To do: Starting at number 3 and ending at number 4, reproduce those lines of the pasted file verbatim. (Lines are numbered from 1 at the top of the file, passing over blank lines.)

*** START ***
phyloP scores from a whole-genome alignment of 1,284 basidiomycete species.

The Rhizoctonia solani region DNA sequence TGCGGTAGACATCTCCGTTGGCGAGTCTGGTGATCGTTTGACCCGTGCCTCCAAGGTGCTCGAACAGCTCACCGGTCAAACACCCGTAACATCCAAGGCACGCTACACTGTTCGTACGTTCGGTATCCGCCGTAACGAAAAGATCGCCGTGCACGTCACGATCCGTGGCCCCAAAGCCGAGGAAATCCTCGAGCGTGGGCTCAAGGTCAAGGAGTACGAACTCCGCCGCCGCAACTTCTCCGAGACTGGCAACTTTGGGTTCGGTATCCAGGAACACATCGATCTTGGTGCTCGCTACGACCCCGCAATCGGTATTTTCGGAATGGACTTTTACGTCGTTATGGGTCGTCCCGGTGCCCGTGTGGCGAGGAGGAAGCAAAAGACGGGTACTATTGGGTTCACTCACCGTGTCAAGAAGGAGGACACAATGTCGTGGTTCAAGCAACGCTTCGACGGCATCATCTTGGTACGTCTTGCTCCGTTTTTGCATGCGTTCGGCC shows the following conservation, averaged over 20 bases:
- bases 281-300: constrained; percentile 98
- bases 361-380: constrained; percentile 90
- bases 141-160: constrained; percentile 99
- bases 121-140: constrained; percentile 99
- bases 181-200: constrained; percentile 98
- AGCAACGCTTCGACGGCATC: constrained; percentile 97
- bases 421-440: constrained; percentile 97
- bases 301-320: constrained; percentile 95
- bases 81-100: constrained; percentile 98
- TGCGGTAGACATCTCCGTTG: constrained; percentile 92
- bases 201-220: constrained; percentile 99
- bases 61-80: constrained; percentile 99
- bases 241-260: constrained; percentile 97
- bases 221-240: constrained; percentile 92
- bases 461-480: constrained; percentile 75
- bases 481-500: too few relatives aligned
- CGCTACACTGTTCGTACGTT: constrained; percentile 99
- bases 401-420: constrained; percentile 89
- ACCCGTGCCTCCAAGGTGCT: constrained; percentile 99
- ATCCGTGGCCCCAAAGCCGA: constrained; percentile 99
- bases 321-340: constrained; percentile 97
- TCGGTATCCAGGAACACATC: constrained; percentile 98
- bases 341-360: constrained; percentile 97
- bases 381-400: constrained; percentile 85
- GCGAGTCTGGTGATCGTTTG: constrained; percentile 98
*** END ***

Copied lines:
- bases 281-300: constrained; percentile 98
- bases 361-380: constrained; percentile 90